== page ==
On Sunday, it turned out to not be rainy at all. Instead it was sunny and beautiful, which made me fear even more for turnout at the event. When the sun comes out after such yucky weather, who wants to spend their weekend afternoon sitting inside some church meeting room talking about performance based budgeting?
So I was delighted when I walked in (late — I had a minor crisis trying to get there) to see the chairs almost all full, and a really healthy sized audience. It says a lot about how much Oaklanders care about seeing the City become more successful that so many people were willing to give up such a beautiful afternoon.
The event overall was great, too. The presentations were really informative, and it was just so delightful to see that amount of energy and interest in these wonky, but extremely important issues. I took some video of the meeting, so if you weren’t able to make it, you can see what you missed below.
Ignacio De La Fuente spent his time talking about how difficult it is to really make any kind of tangible change in City Hall, noting that he has seen a number of groups similar to Make Oakland Better Now! come and go during his time. He talked about the need for amendments to the City Charter relating to issues like PFRS, pension contributions, and contracting out City services, and said that such ballot measures will have to come from the people, because the Council will not place them on the ballot.
Make Oakland Better Now!’s Nicolas Heidorn gave a great presentation about how the City can be better prepared to weather future budget crises by adopting a rainy day fund policy.
City Attorney John Russo commended the group on the policy work they’ve done, and urged them to become more political in their efforts, and to think about forming or working with a Political Action Committee that would lead signature drives to put charter amendments on the ballot. Like De La Fuente, he insisted that change is never going to come from within City Hall. As an example of a needed charter amendment, he suggested language that would allow the City to more easily contract with volunteer groups, non-profits, and Business Improvement Districts for the provision of services.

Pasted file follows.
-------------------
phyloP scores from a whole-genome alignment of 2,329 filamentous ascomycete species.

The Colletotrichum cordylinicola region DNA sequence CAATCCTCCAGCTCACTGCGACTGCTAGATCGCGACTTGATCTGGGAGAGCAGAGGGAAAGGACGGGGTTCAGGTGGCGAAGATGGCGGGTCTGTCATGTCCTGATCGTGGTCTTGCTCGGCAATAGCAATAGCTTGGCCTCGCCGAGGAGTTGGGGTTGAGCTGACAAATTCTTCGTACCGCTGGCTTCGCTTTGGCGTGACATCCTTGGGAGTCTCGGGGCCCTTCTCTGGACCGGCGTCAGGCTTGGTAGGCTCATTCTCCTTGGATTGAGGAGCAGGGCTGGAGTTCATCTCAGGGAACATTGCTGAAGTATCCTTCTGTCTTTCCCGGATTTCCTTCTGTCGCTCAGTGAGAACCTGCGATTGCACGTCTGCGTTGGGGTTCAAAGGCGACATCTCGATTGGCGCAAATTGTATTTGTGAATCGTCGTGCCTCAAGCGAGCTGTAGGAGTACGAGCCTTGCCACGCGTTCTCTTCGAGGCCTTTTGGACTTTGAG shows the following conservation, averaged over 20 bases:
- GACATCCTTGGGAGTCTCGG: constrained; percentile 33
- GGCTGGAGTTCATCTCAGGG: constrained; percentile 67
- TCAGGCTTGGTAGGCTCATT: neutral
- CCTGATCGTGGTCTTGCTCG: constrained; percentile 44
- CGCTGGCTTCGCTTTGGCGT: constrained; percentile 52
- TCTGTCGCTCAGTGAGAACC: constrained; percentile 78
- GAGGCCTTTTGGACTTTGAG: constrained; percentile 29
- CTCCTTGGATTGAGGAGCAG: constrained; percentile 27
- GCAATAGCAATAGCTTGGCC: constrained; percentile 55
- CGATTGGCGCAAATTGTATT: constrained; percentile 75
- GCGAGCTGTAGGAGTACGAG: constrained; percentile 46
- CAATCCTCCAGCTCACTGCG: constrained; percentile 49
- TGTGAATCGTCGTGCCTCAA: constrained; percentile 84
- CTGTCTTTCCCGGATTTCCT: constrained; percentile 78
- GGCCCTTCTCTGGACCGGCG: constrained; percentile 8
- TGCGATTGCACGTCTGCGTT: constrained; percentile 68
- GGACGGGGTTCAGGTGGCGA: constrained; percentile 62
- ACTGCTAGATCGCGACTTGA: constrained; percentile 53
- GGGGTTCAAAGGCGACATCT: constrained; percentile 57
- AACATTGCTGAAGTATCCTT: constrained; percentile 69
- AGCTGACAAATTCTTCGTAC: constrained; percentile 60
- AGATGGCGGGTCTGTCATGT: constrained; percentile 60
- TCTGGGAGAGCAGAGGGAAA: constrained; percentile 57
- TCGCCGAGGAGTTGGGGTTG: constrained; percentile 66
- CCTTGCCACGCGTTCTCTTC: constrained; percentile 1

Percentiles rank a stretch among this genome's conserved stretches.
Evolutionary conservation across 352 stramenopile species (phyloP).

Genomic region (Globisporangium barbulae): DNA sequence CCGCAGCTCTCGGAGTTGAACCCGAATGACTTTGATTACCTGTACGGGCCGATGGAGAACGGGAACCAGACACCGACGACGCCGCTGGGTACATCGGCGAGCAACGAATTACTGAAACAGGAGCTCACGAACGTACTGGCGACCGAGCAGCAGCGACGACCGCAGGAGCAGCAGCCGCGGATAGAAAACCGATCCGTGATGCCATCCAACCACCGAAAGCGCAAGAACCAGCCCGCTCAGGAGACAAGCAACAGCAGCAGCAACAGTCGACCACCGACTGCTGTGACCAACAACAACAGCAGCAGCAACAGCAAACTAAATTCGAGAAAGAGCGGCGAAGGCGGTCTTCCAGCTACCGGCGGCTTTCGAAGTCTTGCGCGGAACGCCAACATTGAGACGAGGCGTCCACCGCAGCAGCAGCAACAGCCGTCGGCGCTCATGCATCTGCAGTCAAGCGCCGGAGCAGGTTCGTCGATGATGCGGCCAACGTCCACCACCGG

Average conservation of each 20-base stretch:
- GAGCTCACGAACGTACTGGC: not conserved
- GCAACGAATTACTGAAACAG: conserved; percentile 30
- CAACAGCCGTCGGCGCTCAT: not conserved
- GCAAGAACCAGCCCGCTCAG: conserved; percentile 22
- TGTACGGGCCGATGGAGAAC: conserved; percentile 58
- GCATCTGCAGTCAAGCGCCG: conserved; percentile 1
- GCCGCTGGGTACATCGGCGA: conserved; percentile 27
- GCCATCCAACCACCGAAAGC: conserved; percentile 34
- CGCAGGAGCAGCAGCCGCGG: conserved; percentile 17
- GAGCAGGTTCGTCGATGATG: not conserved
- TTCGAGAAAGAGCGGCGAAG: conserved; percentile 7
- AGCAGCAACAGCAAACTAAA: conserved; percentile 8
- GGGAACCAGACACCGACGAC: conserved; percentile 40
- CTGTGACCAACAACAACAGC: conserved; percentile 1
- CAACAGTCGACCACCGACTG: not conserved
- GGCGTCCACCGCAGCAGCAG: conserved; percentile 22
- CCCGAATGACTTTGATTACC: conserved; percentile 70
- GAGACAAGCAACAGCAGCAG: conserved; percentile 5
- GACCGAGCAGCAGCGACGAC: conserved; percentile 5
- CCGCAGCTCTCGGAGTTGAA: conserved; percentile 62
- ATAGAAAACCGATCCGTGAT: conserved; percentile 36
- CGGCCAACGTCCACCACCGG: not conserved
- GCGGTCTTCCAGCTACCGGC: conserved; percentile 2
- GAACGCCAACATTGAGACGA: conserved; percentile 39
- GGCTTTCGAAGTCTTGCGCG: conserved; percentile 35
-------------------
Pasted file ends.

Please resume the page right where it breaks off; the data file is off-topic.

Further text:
City Auditor Courtney Ruby complained a lot about State issues and listing things she thinks our State representatives are doing wrong. I found it the least compelling of the presentations.
Make Oakland Better Now!’s Jim Blanchman made a brief, but thorough presentation about the City’s PFRS obligations — for those unfamiliar with the term, that is a retirement system that the City used to have for police and fire employees that is now closed, but that we’re still paying on.
The PFRS issue comes up every so often (and will definitely be more on the radar in the coming months), and I have to admit, I hate having to go through the whole thing and explain it, cause it is frankly, kind of convoluted and usually takes me a really long time. But I thought he laid out the whole issue really clearly, and from now on when people ask me about it, I’m totally just going to send them the link to this video.
BTW, there are a couple of PFRS-related items on the agenda for today’s Finance & Management Committee meeting, and I do plan to write about them, but I’ve got a wicked busy schedule, so I can tell you right now that it’s unlikely I’ll get anything up on that subject before the weekend.
In between presentations, there was a lot of interesting Q&A, and I’ve broken those out into individual videos as well, which you can watch below.